Aaltonen, Kullervo Tavno, TSgt

Fallen
 
 Service Photo   Service Details
48 kb
View Time Line
Last Rank
Technical Sergeant
Primary Unit
1943-1943, AAF MOS 737, 6th Transportation Squadron
Service Years
1940 - 1943
USAAFEnlisted Collar Insignia
Technical Sergeant

 Last Photo   Personal Details 


Home State
Michigan
Michigan
Year of Birth
1912
 
This Military Service Page was created/owned by SSgt Robert Bruce McClelland, Jr. to remember Aaltonen, Kullervo Tavno, TSgt.

If you knew or served with this Airman and have additional information or photos to support this Page, please leave a message for the Page Administrator(s) HERE.
 
Casualty Info
Home Town
Negaunee, MI; also lived in MA & DC
Last Address
Mohanbari, Assam, India

Casualty Date
Aug 07, 1943
 
Cause
Non Hostile- Died while Missing
Reason
Air Loss, Crash - Land
Location
India
Conflict
World War II
Location of Interment
Manila American Cemetery and Memorial - Manila, Philippines
Wall/Plot Coordinates
Walls of the Missing

 Official Badges 




 Unofficial Badges 




 Military Associations and Other Affiliations
World War II Fallen
  1943, World War II Fallen1

 Photo Album   (More...



World War II/China-India-Burma Theater/China Defensive Campaign (1942-45)
From Month/Year
July / 1942
To Month/Year
May / 1945

Description
(China Defensive Campaign 4 July 1942 to 4 May 1945) The China Theater of Operations more resembled the Soviet-German war on the Eastern Front than the war in the Pacific or the war in Western Europe. On the Asian continent, as on the Eastern Front, an Allied partner, China, carried the brunt of the fighting. China had been at war with Japan since 1937 and continued the fight until the Japanese surrender in 1945. The United States advised and supported China's ground war, while basing only a few of its own units in China for operations against Japanese forces in the region and Japan itself. The primary American goal was to keep the Chinese actively in the Allied war camp, thereby tying down Japanese forces that otherwise might be deployed against the Allies fighting in the Pacific.

The United States confronted two fundamental challenges in the China theater. The first challenge was political. Despite facing a common foe in Japan, Chinese society was polarized. Some Chinese were supporters of the Nationalist Kuomintang government; some supported one of the numerous former warlords nominally loyal to the Nationalists; and some supported the Communists, who were engaged in a guerrilla war against the military and political forces of the Nationalists. Continuing tensions, which sometimes broke out into pitched battles, precluded development of a truly unified Chinese war effort against the Japanese.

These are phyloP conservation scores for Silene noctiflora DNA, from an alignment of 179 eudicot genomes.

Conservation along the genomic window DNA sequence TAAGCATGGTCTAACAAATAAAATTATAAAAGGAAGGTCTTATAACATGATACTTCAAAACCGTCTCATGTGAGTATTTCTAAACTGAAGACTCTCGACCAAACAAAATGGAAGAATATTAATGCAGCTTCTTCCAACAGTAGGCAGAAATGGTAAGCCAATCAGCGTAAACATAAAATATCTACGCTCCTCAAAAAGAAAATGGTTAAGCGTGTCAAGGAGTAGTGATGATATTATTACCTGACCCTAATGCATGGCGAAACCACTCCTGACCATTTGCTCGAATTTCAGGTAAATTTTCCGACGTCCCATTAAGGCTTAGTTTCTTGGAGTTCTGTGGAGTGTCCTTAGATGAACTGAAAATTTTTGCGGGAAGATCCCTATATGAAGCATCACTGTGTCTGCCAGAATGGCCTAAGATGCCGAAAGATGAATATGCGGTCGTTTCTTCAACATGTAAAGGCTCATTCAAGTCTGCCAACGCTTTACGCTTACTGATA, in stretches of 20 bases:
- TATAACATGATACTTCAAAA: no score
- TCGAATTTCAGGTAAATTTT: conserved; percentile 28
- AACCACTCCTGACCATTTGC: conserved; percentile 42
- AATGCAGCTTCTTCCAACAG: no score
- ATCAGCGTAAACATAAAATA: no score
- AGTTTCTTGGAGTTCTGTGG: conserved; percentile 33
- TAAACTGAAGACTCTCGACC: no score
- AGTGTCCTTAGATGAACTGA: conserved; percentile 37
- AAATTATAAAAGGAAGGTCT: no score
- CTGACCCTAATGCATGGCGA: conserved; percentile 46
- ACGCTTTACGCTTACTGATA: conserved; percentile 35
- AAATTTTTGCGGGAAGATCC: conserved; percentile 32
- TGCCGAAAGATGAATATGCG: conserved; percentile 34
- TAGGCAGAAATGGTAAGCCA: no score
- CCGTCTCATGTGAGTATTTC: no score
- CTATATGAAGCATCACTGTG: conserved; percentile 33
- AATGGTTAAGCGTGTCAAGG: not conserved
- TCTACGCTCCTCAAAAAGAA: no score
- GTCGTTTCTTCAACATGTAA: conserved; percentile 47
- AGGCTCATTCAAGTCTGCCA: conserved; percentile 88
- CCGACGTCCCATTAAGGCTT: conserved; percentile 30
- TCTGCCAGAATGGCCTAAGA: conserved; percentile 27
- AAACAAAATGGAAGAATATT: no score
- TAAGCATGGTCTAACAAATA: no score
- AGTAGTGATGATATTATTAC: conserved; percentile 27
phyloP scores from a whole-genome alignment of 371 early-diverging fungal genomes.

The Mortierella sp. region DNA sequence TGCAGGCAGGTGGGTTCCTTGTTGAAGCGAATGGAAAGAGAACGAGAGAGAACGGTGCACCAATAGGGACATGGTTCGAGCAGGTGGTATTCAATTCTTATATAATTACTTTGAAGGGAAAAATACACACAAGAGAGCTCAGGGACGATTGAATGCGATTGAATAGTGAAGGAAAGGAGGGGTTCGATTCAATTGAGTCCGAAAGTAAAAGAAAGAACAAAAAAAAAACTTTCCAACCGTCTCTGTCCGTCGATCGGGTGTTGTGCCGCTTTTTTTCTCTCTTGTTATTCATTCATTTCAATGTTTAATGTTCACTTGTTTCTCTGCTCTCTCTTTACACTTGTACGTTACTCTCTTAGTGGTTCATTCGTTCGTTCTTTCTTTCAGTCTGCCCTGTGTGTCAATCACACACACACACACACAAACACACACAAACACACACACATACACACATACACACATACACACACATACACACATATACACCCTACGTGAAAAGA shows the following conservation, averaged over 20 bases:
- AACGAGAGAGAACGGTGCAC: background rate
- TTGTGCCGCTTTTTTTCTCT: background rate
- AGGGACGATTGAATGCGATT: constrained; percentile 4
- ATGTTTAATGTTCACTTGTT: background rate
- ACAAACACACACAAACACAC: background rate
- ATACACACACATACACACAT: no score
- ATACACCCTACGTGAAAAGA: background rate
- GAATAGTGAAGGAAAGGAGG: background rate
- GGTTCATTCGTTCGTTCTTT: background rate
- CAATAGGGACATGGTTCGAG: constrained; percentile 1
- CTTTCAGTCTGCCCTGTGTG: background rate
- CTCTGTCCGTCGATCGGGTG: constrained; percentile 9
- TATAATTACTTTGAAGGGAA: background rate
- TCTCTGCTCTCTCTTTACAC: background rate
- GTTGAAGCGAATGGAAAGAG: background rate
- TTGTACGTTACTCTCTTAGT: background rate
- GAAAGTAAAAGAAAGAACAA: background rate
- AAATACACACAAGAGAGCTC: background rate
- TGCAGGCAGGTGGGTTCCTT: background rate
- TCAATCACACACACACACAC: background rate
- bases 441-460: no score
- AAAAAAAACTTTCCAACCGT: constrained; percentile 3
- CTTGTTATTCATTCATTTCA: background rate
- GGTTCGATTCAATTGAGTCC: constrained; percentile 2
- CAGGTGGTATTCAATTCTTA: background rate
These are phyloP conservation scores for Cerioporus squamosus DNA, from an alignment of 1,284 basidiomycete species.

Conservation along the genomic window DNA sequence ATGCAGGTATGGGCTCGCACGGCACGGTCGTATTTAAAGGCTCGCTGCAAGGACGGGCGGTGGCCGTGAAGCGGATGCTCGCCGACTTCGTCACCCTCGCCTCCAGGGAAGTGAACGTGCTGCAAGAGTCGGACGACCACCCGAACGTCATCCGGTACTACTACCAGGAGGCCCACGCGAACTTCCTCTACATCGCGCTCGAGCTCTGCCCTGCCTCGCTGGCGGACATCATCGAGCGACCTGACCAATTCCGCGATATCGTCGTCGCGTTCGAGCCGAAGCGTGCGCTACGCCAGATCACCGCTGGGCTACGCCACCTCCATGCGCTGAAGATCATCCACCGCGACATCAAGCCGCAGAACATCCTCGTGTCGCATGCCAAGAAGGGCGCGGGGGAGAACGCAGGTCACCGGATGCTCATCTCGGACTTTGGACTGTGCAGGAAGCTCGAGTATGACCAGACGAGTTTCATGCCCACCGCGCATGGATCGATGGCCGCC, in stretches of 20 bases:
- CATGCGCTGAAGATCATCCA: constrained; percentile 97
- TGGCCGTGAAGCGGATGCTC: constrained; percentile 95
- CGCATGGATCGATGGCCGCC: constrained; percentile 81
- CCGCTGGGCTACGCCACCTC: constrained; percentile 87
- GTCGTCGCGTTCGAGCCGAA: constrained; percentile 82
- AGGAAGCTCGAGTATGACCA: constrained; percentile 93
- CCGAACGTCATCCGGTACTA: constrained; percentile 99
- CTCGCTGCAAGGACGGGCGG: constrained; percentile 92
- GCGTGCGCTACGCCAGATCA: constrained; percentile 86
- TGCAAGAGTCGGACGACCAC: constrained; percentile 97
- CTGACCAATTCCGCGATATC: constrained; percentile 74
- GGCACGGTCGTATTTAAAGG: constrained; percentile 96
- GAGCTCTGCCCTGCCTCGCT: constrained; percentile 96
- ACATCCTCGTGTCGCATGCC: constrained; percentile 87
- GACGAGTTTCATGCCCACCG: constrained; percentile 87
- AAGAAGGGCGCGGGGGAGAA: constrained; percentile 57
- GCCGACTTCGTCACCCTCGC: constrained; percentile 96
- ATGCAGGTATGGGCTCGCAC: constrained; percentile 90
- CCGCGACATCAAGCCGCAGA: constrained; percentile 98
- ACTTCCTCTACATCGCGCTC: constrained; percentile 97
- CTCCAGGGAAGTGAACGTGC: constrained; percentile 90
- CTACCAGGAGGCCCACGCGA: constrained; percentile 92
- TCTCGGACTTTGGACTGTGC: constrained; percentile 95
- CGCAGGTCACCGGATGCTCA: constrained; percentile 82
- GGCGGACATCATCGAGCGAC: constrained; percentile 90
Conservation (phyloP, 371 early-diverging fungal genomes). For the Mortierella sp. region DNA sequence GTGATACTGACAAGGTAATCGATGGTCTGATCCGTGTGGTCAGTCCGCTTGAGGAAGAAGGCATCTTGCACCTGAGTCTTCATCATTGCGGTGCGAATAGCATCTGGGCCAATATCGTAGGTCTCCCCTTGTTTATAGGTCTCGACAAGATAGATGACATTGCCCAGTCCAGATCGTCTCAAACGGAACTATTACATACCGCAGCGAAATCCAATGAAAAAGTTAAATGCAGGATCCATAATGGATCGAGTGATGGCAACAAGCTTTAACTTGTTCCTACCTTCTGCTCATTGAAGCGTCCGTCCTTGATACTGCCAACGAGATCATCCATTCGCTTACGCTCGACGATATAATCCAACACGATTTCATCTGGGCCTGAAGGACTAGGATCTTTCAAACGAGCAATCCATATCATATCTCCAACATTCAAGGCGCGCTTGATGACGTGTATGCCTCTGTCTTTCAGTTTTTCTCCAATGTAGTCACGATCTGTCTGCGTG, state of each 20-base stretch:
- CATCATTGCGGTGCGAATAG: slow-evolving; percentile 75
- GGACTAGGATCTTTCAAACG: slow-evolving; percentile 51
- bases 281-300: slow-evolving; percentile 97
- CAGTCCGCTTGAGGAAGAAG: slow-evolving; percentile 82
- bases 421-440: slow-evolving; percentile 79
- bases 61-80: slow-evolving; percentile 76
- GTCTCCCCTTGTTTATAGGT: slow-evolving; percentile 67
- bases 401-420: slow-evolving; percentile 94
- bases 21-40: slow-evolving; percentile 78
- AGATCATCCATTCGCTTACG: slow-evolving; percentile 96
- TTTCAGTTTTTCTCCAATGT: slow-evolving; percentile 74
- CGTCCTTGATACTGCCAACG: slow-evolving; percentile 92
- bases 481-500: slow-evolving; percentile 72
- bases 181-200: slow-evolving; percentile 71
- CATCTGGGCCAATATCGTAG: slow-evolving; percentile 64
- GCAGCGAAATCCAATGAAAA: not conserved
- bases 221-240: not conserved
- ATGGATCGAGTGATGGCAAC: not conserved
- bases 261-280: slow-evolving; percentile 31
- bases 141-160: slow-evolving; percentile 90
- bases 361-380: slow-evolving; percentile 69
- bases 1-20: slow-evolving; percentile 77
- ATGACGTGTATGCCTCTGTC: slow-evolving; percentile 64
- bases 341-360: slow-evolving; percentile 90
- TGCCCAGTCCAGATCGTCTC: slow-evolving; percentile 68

The second challenge in the China theater was logistical. Fighting a two-front war of its own, simultaneously having to supply other Allies, and facing enormous distances involved in moving anything from the United States to China, the U.S. military could not sustain the logistics effort required to build a modern Chinese army. Without sufficient arms, ammunition, and equipment, let alone doctrine and leadership training, the Chinese Nationalist Army was incapable of driving out the Japanese invaders. A "Europe-first" U.S. policy automatically lowered the priority of China for U.S.-manufactured arms behind the needs of U.S. forces, of other European Allies, and of the Soviet Union. The China theater was also the most remote from the United States. American supplies and equipment had to endure long sea passages to India for transshipment to China, primarily by airlift. But transports bringing supplies to China had to fly over the Himalayas the so-called Hump, whose treacherous air currents and rugged

Page 4

mountains claimed the lives of many American air crews. Despite a backbreaking effort, only a fraction of the supplies necessary to successfully wage a war ever reached southern China.

Regardless of these handicaps, the United States and Nationalist China succeeded in forging a coalition that withstood the tests of time. Indeed, Chinese leader Generalissimo Chiang Kai-shek, the Allied Supreme Commander, China Theater, accepted, though reluctantly, U.S. Army generals as his chiefs of staff. This command relationship also endured differences in national war aims and cultures, as well as personalities, until the end of the war. The original policies of President Franklin D. Roosevelt and Army Chief of Staff George C. Marshall succeeded, China stayed in the war and prevented sizable numbers of Japanese troops from deploying to the Pacific.
 
   
My Participation in This Battle or Operation
From Month/Year
January / 1943
To Month/Year
December / 1943
 
Last Updated:
Mar 16, 2020
   
Personal Memories
   
My Photos From This Battle or Operation
No Available Photos

  25 Also There at This Battle:
 
  • Bock, Frederick, C., Maj, (1941-1945)
  • Pawlak, John M., Sgt, (1942-1945)
  • Scott, Robert, Brig Gen, (1932-1957)
  • Sherman, Richard, Maj, (1940-1950)
Copyright Togetherweserved.com Inc 2003-2011